During the debate in Las Vegas, CNN’s Anderson Cooper asked Jim Webb how, if were he elected, “he would not be a third term for Obama.” Webb said that “there would be a major difference between my administration and the Obama administration,” and it would concern “the use of executive authority.”Read more
Hillary Clinton took a swing at President Barack Obama for being too strict on illegal immigrants. Clinton said, in an interview with Telemundo, that she would be less strict if she becomes president of the United States.Read more
In a revealing exchange between ABC's Jon Karl and press secretary Josh Earnest, the White House refused to say whether Hillary Clinton's proposed executive amnesty is legal:
After all, as Karl pointed out to Earnest, the White House has maintained that President Obama's own executive amnesty was as far as he could legally go.
Earnest, who said he is not a lawyer or a judge, referred questions Clinton and her campaign.Read more
President Barack Obama has promoted his recent executive action on immigration by arguing that he’s only deferring action – holding off on enforcement of the current immigration laws until an immigration reform he approves of passes Congress.Read more
Bill Clinton once held a knife to her wrist. But now Wendy Clark, who claimed to be "Blood brothers with Bill Clinton," is reportedly going to work for his wife, Hillary Clinton.
The trade publication Beverage-Digest reported on Twitter that Clark, a Coca-Cola executive, has gone to work for probable Democratic presidential candidate Hillary Clinton.Read more
George Washington, 1796:
“All obstructions to the execution of the laws, all combinations and associations, under whatever plausible character, with the real design to direct, control, counteract, or awe the regular deliberation and action of the constituted authorities, are…of fatal tendency. …Read more
Senator Jeff Sessions wants Congress to stop the "president's unlawful executive amnesty." And he believes that's precisely why "Voters sent Congress a Republican majority."
Hillary Clinton was confronted on the rope line after an event today in Iowa by immigration activists. Her response: “You know, I think we have to elect more Democrats.”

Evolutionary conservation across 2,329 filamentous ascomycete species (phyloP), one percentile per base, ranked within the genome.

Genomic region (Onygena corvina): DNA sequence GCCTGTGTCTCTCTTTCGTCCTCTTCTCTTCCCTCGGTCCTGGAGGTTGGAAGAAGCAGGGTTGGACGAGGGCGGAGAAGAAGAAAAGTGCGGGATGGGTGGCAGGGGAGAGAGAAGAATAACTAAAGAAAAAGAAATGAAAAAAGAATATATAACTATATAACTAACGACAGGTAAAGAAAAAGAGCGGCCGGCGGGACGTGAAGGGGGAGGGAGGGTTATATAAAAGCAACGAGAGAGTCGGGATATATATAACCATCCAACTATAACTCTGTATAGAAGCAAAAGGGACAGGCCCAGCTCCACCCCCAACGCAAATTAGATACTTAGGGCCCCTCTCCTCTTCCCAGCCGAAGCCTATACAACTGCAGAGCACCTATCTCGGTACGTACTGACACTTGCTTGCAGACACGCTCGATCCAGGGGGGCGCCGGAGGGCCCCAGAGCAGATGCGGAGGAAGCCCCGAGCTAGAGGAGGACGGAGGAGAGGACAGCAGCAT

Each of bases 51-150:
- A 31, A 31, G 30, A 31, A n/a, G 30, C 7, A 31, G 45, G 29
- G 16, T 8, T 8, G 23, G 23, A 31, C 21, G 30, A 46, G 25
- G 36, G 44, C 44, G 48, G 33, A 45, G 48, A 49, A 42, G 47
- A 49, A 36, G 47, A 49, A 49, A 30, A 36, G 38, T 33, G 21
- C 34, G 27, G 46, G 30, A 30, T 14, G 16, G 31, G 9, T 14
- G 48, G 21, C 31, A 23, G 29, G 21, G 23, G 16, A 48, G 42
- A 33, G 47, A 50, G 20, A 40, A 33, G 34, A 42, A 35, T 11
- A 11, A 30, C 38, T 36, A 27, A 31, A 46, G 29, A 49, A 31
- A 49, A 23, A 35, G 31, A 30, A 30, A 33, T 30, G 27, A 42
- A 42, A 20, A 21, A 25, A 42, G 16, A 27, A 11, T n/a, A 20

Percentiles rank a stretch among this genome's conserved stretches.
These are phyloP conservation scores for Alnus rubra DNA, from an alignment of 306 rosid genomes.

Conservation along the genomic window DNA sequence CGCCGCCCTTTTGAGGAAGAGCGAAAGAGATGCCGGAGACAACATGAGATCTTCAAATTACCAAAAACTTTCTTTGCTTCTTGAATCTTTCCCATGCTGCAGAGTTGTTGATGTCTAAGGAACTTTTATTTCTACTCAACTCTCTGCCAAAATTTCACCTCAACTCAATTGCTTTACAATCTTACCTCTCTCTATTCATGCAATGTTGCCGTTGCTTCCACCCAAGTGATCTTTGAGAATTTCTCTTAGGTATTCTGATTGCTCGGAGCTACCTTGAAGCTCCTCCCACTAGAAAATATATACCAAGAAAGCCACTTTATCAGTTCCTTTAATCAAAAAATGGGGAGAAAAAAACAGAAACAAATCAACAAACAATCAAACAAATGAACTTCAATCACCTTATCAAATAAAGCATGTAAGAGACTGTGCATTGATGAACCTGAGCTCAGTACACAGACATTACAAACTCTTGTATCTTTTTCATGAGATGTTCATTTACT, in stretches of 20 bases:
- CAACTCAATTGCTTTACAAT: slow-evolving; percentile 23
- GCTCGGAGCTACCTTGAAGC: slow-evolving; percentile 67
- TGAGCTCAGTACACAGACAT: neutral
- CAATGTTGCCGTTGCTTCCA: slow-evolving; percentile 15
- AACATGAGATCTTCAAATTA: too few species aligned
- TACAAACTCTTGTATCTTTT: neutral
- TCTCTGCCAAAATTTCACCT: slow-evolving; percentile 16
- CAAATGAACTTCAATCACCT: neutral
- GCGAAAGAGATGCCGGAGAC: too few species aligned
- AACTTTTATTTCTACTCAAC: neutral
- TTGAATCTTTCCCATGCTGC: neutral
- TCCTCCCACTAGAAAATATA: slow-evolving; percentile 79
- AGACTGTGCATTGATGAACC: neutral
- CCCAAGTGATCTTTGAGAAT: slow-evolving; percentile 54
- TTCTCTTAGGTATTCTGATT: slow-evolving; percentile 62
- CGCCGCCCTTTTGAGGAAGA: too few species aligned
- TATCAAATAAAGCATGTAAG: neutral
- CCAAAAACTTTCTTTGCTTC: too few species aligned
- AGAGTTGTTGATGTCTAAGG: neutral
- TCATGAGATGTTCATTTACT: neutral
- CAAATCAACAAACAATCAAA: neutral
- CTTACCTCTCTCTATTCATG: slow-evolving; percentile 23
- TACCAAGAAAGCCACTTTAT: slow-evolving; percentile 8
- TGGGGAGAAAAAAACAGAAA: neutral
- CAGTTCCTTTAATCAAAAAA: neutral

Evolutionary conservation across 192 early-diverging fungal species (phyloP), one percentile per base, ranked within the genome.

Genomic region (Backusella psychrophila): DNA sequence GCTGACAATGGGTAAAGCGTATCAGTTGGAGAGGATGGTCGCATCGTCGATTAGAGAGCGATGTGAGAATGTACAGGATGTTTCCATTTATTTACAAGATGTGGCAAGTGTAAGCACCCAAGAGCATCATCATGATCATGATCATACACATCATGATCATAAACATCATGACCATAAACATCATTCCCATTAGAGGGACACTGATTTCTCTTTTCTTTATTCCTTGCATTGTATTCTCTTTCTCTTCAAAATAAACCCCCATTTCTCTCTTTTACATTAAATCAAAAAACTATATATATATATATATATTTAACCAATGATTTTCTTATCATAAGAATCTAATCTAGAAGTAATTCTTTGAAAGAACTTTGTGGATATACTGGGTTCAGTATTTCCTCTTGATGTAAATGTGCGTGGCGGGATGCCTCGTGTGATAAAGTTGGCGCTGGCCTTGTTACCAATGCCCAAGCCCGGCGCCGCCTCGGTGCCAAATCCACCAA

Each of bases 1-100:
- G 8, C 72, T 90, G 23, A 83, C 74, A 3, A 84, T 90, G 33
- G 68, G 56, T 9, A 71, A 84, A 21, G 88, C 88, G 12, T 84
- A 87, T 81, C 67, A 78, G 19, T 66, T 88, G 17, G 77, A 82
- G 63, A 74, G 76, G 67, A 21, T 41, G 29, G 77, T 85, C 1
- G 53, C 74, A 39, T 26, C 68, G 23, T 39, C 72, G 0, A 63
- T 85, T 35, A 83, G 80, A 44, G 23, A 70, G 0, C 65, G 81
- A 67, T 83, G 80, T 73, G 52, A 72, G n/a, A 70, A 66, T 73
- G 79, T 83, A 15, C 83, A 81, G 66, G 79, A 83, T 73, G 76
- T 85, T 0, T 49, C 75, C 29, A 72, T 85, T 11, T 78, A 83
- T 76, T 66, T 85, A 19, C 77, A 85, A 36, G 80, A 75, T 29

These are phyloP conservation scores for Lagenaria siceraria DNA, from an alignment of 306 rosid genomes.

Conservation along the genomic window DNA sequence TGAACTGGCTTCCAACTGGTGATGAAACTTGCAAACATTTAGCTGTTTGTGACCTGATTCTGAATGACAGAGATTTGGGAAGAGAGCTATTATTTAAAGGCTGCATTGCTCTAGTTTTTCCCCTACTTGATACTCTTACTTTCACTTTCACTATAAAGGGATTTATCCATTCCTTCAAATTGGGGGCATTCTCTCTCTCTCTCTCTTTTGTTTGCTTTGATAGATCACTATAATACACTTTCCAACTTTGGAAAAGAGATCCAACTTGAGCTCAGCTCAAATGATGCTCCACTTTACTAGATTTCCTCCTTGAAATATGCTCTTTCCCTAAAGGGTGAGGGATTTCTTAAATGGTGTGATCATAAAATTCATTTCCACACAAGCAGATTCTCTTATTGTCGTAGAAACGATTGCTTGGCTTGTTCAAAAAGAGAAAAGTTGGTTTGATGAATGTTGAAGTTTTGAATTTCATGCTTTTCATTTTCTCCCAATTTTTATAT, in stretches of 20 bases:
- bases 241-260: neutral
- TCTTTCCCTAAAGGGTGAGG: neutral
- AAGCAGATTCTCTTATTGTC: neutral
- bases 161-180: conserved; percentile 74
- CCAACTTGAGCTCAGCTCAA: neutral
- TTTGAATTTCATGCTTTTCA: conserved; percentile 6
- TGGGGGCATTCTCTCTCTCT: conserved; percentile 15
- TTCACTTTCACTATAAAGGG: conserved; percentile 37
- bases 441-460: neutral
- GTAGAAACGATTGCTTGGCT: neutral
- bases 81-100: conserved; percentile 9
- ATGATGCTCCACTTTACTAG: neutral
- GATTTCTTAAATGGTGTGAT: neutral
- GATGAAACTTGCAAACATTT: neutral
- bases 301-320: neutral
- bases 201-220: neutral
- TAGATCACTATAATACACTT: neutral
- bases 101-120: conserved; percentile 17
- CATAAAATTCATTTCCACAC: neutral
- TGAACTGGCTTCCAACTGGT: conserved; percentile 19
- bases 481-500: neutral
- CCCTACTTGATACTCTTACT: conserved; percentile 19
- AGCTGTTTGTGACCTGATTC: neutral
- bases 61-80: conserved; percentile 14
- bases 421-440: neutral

Clinton's response about electing more Democrats was in response to a question about whether she "stand[s] by the president's delay on immigration."
Clinton ignored follow-up questions.Read more
White House spokesman Josh Earnest said today that President Obama "is determined as ever" to take executive action to deal with the issue of immigration:
"You did hear from the president yesterday, where he reiterated his strong commitment to take action within the scope of his authority to solve or at least address so many of the problems that are created by our broken immigration system," said spokesman Earnest.Read more
President Obama might have been economical with the truth when he promised Americans they could keep their doctors when Obamacare takes effect, but he is proving a man of his word when it comes to the exercise of presidential power as he defines it. “I’ve got a pen and I’ve got a phone,” he told his cabinet, developing a theme of his State of the Union message.Read more
Congressman Tom Rice of South Carolina, a Republican, is sponsoring a resolution in the House of Representatives that would, if adopted, direct the legislative body "to bring a civil action for declaratory or injunctive relief to challenge certain policies and actions taken by the executive branch." In other words, Rep. Rice wants to take President Obama to court for not faithfully executing the laws.Read more
In his prepared remarks on the IRS’s targeting of his political opponents, President Obama said that “we’re going to hold the responsible parties accountable,” but only once we determine “who is responsible.” In today’s Wall Street Journal, Kim Strassel offers some helpful thoughts on determining responsibility, writing that it’s really not all that hard — and, indeed, it’s not.Read more
Before 1987, Supreme Court nominations were relatively peaceful affairs. Yes, there occasionally were bursts of controversy—the appointment of progressive activist Louis Brandeis in 1916, the promotion of conservative Justice William Rehnquist in 1986—but controversy was the exception, not the rule. Justice Antonin Scalia, a known conservative commodity, was confirmed in 1986 by a vote of 98 to 0. ("The two missing were Barry Goldwater and Jake Garnes," Scalia later reflected, "so make it 100.")Read more
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